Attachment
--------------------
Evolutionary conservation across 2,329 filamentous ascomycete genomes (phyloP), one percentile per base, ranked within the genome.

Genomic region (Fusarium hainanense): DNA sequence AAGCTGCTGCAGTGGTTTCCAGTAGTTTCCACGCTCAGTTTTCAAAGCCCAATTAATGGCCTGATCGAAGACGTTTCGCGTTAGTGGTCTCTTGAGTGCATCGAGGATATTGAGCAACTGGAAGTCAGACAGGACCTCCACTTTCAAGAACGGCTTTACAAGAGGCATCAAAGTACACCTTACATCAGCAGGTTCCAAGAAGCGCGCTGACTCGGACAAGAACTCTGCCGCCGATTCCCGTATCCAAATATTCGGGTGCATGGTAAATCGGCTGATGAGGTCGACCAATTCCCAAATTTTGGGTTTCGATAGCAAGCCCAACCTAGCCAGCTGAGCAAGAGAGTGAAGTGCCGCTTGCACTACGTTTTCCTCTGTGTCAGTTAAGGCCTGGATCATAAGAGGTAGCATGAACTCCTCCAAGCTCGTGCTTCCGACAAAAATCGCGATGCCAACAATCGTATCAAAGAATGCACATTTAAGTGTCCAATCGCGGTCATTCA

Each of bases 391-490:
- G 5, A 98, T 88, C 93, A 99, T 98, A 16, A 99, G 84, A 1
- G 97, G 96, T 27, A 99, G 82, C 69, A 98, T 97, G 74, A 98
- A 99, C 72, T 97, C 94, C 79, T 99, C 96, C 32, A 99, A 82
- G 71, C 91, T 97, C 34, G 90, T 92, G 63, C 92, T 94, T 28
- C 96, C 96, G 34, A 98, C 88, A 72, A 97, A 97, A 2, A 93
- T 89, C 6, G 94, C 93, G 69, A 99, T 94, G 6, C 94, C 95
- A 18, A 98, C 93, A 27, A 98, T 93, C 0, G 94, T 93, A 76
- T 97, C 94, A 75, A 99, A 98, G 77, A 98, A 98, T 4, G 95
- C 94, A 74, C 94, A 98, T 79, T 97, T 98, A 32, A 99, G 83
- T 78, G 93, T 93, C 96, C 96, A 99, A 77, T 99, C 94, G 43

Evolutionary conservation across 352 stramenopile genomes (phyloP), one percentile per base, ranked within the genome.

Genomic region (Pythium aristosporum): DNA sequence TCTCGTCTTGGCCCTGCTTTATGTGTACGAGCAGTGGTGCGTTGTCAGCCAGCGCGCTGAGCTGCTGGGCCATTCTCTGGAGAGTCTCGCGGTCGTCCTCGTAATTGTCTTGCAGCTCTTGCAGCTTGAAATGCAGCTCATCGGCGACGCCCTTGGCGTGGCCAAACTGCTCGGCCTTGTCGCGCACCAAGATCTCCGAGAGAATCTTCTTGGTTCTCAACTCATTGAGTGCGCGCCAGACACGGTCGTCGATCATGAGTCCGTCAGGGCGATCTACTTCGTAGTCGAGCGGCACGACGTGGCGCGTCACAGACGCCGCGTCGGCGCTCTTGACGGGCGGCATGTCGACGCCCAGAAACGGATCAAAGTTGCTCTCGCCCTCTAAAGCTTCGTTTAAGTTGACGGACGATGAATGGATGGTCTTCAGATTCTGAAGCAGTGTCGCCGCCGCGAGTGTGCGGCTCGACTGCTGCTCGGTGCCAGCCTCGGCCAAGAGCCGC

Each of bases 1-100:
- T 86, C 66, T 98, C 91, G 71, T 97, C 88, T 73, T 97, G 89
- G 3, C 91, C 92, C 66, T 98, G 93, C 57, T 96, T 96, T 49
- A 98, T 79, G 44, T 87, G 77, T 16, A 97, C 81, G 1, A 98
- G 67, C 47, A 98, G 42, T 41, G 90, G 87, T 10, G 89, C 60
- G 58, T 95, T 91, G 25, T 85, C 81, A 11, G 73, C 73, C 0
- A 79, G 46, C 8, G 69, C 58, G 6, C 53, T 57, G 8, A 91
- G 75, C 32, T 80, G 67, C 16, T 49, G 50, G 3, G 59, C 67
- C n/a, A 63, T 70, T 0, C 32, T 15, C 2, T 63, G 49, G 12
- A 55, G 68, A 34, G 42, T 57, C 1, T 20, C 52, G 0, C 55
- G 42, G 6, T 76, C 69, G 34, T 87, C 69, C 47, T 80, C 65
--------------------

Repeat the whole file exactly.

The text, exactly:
Evolutionary conservation across 2,329 filamentous ascomycete genomes (phyloP), one percentile per base, ranked within the genome.

Genomic region (Fusarium hainanense): DNA sequence AAGCTGCTGCAGTGGTTTCCAGTAGTTTCCACGCTCAGTTTTCAAAGCCCAATTAATGGCCTGATCGAAGACGTTTCGCGTTAGTGGTCTCTTGAGTGCATCGAGGATATTGAGCAACTGGAAGTCAGACAGGACCTCCACTTTCAAGAACGGCTTTACAAGAGGCATCAAAGTACACCTTACATCAGCAGGTTCCAAGAAGCGCGCTGACTCGGACAAGAACTCTGCCGCCGATTCCCGTATCCAAATATTCGGGTGCATGGTAAATCGGCTGATGAGGTCGACCAATTCCCAAATTTTGGGTTTCGATAGCAAGCCCAACCTAGCCAGCTGAGCAAGAGAGTGAAGTGCCGCTTGCACTACGTTTTCCTCTGTGTCAGTTAAGGCCTGGATCATAAGAGGTAGCATGAACTCCTCCAAGCTCGTGCTTCCGACAAAAATCGCGATGCCAACAATCGTATCAAAGAATGCACATTTAAGTGTCCAATCGCGGTCATTCA

Each of bases 391-490:
- G 5, A 98, T 88, C 93, A 99, T 98, A 16, A 99, G 84, A 1
- G 97, G 96, T 27, A 99, G 82, C 69, A 98, T 97, G 74, A 98
- A 99, C 72, T 97, C 94, C 79, T 99, C 96, C 32, A 99, A 82
- G 71, C 91, T 97, C 34, G 90, T 92, G 63, C 92, T 94, T 28
- C 96, C 96, G 34, A 98, C 88, A 72, A 97, A 97, A 2, A 93
- T 89, C 6, G 94, C 93, G 69, A 99, T 94, G 6, C 94, C 95
- A 18, A 98, C 93, A 27, A 98, T 93, C 0, G 94, T 93, A 76
- T 97, C 94, A 75, A 99, A 98, G 77, A 98, A 98, T 4, G 95
- C 94, A 74, C 94, A 98, T 79, T 97, T 98, A 32, A 99, G 83
- T 78, G 93, T 93, C 96, C 96, A 99, A 77, T 99, C 94, G 43

Evolutionary conservation across 352 stramenopile genomes (phyloP), one percentile per base, ranked within the genome.

Genomic region (Pythium aristosporum): DNA sequence TCTCGTCTTGGCCCTGCTTTATGTGTACGAGCAGTGGTGCGTTGTCAGCCAGCGCGCTGAGCTGCTGGGCCATTCTCTGGAGAGTCTCGCGGTCGTCCTCGTAATTGTCTTGCAGCTCTTGCAGCTTGAAATGCAGCTCATCGGCGACGCCCTTGGCGTGGCCAAACTGCTCGGCCTTGTCGCGCACCAAGATCTCCGAGAGAATCTTCTTGGTTCTCAACTCATTGAGTGCGCGCCAGACACGGTCGTCGATCATGAGTCCGTCAGGGCGATCTACTTCGTAGTCGAGCGGCACGACGTGGCGCGTCACAGACGCCGCGTCGGCGCTCTTGACGGGCGGCATGTCGACGCCCAGAAACGGATCAAAGTTGCTCTCGCCCTCTAAAGCTTCGTTTAAGTTGACGGACGATGAATGGATGGTCTTCAGATTCTGAAGCAGTGTCGCCGCCGCGAGTGTGCGGCTCGACTGCTGCTCGGTGCCAGCCTCGGCCAAGAGCCGC

Each of bases 1-100:
- T 86, C 66, T 98, C 91, G 71, T 97, C 88, T 73, T 97, G 89
- G 3, C 91, C 92, C 66, T 98, G 93, C 57, T 96, T 96, T 49
- A 98, T 79, G 44, T 87, G 77, T 16, A 97, C 81, G 1, A 98
- G 67, C 47, A 98, G 42, T 41, G 90, G 87, T 10, G 89, C 60
- G 58, T 95, T 91, G 25, T 85, C 81, A 11, G 73, C 73, C 0
- A 79, G 46, C 8, G 69, C 58, G 6, C 53, T 57, G 8, A 91
- G 75, C 32, T 80, G 67, C 16, T 49, G 50, G 3, G 59, C 67
- C n/a, A 63, T 70, T 0, C 32, T 15, C 2, T 63, G 49, G 12
- A 55, G 68, A 34, G 42, T 57, C 1, T 20, C 52, G 0, C 55
- G 42, G 6, T 76, C 69, G 34, T 87, C 69, C 47, T 80, C 65